“I have always depended on the kindness of strangers.” Blanche Dubois in Tennessee Williams’ “A Streetcar Named Desire.”
I have birthed a baby, built a house and published three novels. In each of these significant achievements, I have depended on, if not the kindness, then the expertise of strangers.
My first child was born in Brussels in 1977. Although I went to pre-natal classes, I was pretty clueless. As the youngest child in my family, I hadn’t been around babies much, hadn’t even babysat as a teenager. Over nine months of a mostly comfortable pregnancy, I read voraciously, developing a theory about what kind of birthing experience I wanted and what kind of parent I planned to be, but when eight pounds of slippery, screeching, pink-rapidly-turning-to-red baby was placed in my arms, I experienced a moment of ecstatic panic. My baby! How wonderful! How frightening!
The birth itself (I’ll spare you the gory details) was straightforward. It was the post-natal week spent in a private room at the Clinique Baron Lambert that revealed to me the gap between the intellectual and the physical. Thankfully, a string of unfailingly patient nurses and aides explained in slow, simple French, how to bathe and dress this fragile little person with jerky limbs and a raw knot of tissue on his tummy where a day ago we had been linked together. A lactation specialist guided me through the first painful forty-eight hours until my milk came in. And when I desperately needed to sleep, someone would quietly take my son to the nursery for a few hours.
Having been raised under the National Health Service in England, I took for granted that all these services were available to me free of charge. It was only when my second child was born in Georgia—almost on the floor of the reception area as I fought the urge to push while completing reams of admission paperwork—that I understood how blessed I had been. Twenty-four hours later I was home again, and glad to be so.
In early 2011, the decision to build on a plot of land the family had acquired several years before in the Methow Valley of north central Washington was carefully taken. We deliberated over the plans, adding and subtracting features, calculating costs, selecting finishes and fittings. We interviewed several contractors, the final choice depending on a family connection and a tour of an impressive construction site.
The builder broke ground around Memorial Day.
“We’ll have you in by Thanksgiving. . . . Or Christmas, anyway.”
We celebrated Christmas on the other side of the mountains in Bellingham. And New Year, Valentine’s Day, St. Patrick’s Day, . . . Frustration mounted.
“He didn’t say which year!” My husband’s joke fell flat. We learned that the salmon run on the Columbia was phenomenal that fall. Then a chance arose for the crew to go hunting in British Columbia before the cross-country ski trails opened in the Valley.
We moved in Memorial Day weekend, 2012. The house was—is—beautiful. Expert framers, carpenters and tilers made the design a reality, and better than we ever hoped. But we learned something else from this experience: living on Methow time. Why come to this astounding place if all you want to do is work? Surrounded by natural beauty and outdoor adventures year-round, it would be a sin not to enjoy the opportunities offered.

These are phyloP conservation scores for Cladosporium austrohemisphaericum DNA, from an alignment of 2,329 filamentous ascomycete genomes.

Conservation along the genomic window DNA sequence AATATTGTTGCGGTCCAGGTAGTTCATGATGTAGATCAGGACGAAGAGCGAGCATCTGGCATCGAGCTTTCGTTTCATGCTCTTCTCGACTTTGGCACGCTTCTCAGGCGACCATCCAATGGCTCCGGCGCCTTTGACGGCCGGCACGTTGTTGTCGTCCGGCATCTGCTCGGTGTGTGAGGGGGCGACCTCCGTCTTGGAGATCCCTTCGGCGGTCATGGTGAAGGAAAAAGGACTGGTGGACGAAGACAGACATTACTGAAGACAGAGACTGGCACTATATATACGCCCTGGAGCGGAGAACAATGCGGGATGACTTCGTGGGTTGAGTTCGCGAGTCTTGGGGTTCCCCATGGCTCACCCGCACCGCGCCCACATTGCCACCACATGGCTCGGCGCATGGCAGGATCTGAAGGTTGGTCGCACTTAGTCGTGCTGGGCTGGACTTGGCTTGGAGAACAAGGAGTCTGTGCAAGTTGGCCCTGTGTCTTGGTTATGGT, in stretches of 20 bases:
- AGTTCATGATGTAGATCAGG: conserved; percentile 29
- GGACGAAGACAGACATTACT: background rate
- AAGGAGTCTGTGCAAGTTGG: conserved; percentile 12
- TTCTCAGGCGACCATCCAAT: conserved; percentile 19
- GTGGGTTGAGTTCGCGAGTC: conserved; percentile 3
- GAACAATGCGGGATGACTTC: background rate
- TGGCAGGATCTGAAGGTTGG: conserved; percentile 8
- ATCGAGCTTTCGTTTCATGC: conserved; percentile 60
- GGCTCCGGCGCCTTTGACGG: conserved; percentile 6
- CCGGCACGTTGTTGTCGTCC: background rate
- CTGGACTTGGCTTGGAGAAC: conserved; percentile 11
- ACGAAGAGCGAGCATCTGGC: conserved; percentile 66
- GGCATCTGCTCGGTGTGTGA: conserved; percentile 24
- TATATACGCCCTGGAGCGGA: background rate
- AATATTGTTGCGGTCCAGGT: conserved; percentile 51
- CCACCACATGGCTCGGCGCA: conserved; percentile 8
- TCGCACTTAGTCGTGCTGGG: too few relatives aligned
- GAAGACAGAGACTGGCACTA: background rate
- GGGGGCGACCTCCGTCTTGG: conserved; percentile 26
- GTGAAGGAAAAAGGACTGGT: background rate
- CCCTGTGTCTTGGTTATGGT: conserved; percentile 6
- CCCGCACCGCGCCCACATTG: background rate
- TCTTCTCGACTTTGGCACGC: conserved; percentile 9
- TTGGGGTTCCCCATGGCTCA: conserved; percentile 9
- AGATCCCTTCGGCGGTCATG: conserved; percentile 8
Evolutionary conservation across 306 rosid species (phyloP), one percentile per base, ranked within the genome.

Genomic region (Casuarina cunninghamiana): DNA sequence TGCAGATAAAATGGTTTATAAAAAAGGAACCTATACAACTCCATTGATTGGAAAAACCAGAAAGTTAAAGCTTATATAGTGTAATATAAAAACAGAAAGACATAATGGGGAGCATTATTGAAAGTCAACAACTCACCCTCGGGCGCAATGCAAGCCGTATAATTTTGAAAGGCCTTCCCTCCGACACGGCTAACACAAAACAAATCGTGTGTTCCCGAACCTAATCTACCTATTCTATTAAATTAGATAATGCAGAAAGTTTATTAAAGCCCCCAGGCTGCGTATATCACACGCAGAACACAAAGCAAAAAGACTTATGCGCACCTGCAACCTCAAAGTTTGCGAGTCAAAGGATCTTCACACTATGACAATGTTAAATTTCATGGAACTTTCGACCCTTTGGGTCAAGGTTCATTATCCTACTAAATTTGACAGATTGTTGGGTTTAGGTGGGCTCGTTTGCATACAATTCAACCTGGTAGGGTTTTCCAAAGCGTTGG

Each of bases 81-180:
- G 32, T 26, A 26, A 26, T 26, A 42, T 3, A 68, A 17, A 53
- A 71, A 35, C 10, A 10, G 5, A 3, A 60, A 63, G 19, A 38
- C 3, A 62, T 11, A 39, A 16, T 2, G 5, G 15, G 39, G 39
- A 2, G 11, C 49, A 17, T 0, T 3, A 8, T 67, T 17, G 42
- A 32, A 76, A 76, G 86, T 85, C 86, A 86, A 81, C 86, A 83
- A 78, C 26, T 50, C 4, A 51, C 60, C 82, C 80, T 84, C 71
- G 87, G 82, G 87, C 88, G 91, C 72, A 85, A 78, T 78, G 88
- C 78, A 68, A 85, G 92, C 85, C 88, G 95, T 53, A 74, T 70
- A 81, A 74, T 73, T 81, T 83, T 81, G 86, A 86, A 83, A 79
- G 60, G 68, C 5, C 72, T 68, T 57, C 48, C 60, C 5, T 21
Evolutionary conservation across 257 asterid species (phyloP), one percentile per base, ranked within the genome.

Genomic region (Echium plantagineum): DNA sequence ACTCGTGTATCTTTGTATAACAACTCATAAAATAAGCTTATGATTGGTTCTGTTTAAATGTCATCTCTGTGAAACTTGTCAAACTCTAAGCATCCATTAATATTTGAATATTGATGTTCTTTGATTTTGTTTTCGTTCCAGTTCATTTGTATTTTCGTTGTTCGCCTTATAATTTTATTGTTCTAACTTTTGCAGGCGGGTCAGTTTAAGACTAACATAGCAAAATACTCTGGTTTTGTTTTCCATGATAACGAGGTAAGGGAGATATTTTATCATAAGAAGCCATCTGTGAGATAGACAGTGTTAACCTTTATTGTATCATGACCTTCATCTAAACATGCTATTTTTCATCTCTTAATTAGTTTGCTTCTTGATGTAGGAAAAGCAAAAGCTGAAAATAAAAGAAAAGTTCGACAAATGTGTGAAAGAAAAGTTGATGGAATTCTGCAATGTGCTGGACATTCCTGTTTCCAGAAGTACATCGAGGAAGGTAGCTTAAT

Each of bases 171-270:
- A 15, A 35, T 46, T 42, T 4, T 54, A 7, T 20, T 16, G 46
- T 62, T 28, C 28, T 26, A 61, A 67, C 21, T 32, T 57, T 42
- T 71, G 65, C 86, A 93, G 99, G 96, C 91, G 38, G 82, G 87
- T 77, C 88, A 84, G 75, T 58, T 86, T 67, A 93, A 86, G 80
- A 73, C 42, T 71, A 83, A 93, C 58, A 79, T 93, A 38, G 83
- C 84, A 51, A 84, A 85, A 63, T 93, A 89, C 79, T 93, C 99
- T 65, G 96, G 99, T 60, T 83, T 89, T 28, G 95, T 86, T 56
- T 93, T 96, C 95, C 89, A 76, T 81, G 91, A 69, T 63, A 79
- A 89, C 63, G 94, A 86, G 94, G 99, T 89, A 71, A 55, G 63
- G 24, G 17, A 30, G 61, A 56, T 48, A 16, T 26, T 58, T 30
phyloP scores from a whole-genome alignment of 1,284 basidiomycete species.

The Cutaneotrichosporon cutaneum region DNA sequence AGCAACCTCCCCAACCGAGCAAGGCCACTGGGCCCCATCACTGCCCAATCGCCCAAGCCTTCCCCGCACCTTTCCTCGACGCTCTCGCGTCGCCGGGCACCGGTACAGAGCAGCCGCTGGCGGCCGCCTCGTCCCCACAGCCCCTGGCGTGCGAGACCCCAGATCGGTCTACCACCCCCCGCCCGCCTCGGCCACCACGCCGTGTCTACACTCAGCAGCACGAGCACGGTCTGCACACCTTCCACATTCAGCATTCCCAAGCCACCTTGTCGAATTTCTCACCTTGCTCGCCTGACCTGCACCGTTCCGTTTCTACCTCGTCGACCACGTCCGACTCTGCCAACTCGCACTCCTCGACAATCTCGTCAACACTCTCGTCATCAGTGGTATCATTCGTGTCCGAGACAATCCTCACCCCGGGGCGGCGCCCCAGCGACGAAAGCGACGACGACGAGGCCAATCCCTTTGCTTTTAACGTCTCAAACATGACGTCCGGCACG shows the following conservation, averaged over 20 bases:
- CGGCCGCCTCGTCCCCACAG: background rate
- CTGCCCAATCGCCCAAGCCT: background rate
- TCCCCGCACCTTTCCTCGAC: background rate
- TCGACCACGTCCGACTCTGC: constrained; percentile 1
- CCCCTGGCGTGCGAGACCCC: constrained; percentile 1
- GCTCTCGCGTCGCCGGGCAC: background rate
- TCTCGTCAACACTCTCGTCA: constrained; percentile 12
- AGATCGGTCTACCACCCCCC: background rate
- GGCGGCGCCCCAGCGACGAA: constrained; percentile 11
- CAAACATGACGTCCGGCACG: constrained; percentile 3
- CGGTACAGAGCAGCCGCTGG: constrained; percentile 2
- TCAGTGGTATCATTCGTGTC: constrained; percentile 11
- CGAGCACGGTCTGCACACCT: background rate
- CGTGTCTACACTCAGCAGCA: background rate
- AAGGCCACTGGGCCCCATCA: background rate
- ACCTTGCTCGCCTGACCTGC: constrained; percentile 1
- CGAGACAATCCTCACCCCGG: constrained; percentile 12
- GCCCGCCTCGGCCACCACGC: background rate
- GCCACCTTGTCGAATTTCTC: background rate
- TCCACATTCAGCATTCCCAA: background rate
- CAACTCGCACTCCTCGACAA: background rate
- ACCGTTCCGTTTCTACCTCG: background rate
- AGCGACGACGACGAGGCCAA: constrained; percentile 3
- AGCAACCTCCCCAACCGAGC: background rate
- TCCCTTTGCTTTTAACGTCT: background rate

Now, I hold a new baby, “A Splintered Step,” my third self-published mystery in the Sarah McKinney series. As before, the writing (the pregnancy, the design phase) was enjoyable. I do believe I’m getting better at this! Even revisions, which I previously found to be a slog, went smoothly. The labor pains started with trying to upload the manuscript for publication as a paperback. The cover was the wrong size; something to do with the number of pages which determines the spine width. From there, I plunged into a series of online formatting snafus exposing my technological inadequacy.
My excuse: the highly-academic, all-girls high school I attended in the sixties scorned any practical skills like typing. We were to pursue a life of the mind, become doctors and lawyers and such. Other people would change the oil in our cars, unblock our clogged drains, and type our letters. Of course, this was before technology overtook us, but the mindset was established.
With the help of the experts at CreateSpace, the Amazon division that enables the publication of not only books, but CDs, DVDs and videos, I worked through these manuscript problems. A primary credit should go to my husband, who, when I whined about some vagary of the Word for Mac program I was using, said “Google it!” My poorly framed search immediately returned a step-by-step work-around I could never have discovered on my own.
Babies, houses, books. So many similarities: you can’t hurry them, and bringing them into the world involves a share of pain, but when they’re finally here, the pain is forgotten in the wonder of creation. Each of them is a collaborative effort, loved ones and strangers lending their expertise and kindness to the project.
“A Splintered Step” is available on Amazon now, as an e-book and a paperback. It’s also on sale at independent bookstores in the Pacific Northwest, including Village Books in Fairhaven and Lynden. Sarah McKinney’s plans for a cozy Christmas at home with her lover are disrupted by a chance encounter with a figure from her abusive childhood, and a murder. This time her adventures lead her to London, Oxford and South Wales. Enjoy! And don’t forget to write a review. Reviews really matter in terms of online visibility, regardless of whether they are “five star” or not.